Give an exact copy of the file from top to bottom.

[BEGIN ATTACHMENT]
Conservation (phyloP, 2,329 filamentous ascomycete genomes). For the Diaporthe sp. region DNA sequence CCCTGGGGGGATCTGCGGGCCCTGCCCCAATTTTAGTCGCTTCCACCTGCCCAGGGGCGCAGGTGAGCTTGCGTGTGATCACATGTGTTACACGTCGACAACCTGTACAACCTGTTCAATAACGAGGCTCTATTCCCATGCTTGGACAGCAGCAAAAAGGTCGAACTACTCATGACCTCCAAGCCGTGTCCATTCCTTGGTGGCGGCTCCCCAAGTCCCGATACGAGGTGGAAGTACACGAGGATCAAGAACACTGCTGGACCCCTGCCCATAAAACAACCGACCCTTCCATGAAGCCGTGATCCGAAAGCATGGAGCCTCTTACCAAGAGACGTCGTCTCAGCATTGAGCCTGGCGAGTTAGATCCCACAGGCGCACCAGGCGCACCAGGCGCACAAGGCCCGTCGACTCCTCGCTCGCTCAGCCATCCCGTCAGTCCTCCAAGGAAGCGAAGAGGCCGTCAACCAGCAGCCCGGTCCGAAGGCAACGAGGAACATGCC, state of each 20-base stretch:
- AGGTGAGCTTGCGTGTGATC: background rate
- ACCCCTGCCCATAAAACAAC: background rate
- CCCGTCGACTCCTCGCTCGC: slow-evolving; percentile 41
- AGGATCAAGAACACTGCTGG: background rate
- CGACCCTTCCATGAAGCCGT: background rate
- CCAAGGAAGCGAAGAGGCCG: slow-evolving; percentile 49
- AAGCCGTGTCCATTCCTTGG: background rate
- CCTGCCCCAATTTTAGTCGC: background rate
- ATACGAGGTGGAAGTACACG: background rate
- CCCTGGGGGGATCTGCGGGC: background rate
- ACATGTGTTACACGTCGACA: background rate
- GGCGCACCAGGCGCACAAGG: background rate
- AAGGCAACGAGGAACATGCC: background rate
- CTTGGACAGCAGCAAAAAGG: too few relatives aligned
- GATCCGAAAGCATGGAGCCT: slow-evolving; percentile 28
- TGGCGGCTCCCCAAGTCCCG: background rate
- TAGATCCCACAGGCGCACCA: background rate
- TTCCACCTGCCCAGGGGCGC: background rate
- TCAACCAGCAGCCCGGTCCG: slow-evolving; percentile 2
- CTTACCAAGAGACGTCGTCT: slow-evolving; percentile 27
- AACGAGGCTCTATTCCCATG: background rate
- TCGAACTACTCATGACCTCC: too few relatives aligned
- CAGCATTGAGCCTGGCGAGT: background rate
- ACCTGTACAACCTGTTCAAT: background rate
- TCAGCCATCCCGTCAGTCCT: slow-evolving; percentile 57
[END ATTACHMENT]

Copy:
Conservation (phyloP, 2,329 filamentous ascomycete genomes). For the Diaporthe sp. region DNA sequence CCCTGGGGGGATCTGCGGGCCCTGCCCCAATTTTAGTCGCTTCCACCTGCCCAGGGGCGCAGGTGAGCTTGCGTGTGATCACATGTGTTACACGTCGACAACCTGTACAACCTGTTCAATAACGAGGCTCTATTCCCATGCTTGGACAGCAGCAAAAAGGTCGAACTACTCATGACCTCCAAGCCGTGTCCATTCCTTGGTGGCGGCTCCCCAAGTCCCGATACGAGGTGGAAGTACACGAGGATCAAGAACACTGCTGGACCCCTGCCCATAAAACAACCGACCCTTCCATGAAGCCGTGATCCGAAAGCATGGAGCCTCTTACCAAGAGACGTCGTCTCAGCATTGAGCCTGGCGAGTTAGATCCCACAGGCGCACCAGGCGCACCAGGCGCACAAGGCCCGTCGACTCCTCGCTCGCTCAGCCATCCCGTCAGTCCTCCAAGGAAGCGAAGAGGCCGTCAACCAGCAGCCCGGTCCGAAGGCAACGAGGAACATGCC, state of each 20-base stretch:
- AGGTGAGCTTGCGTGTGATC: background rate
- ACCCCTGCCCATAAAACAAC: background rate
- CCCGTCGACTCCTCGCTCGC: slow-evolving; percentile 41
- AGGATCAAGAACACTGCTGG: background rate
- CGACCCTTCCATGAAGCCGT: background rate
- CCAAGGAAGCGAAGAGGCCG: slow-evolving; percentile 49
- AAGCCGTGTCCATTCCTTGG: background rate
- CCTGCCCCAATTTTAGTCGC: background rate
- ATACGAGGTGGAAGTACACG: background rate
- CCCTGGGGGGATCTGCGGGC: background rate
- ACATGTGTTACACGTCGACA: background rate
- GGCGCACCAGGCGCACAAGG: background rate
- AAGGCAACGAGGAACATGCC: background rate
- CTTGGACAGCAGCAAAAAGG: too few relatives aligned
- GATCCGAAAGCATGGAGCCT: slow-evolving; percentile 28
- TGGCGGCTCCCCAAGTCCCG: background rate
- TAGATCCCACAGGCGCACCA: background rate
- TTCCACCTGCCCAGGGGCGC: background rate
- TCAACCAGCAGCCCGGTCCG: slow-evolving; percentile 2
- CTTACCAAGAGACGTCGTCT: slow-evolving; percentile 27
- AACGAGGCTCTATTCCCATG: background rate
- TCGAACTACTCATGACCTCC: too few relatives aligned
- CAGCATTGAGCCTGGCGAGT: background rate
- ACCTGTACAACCTGTTCAAT: background rate
- TCAGCCATCCCGTCAGTCCT: slow-evolving; percentile 57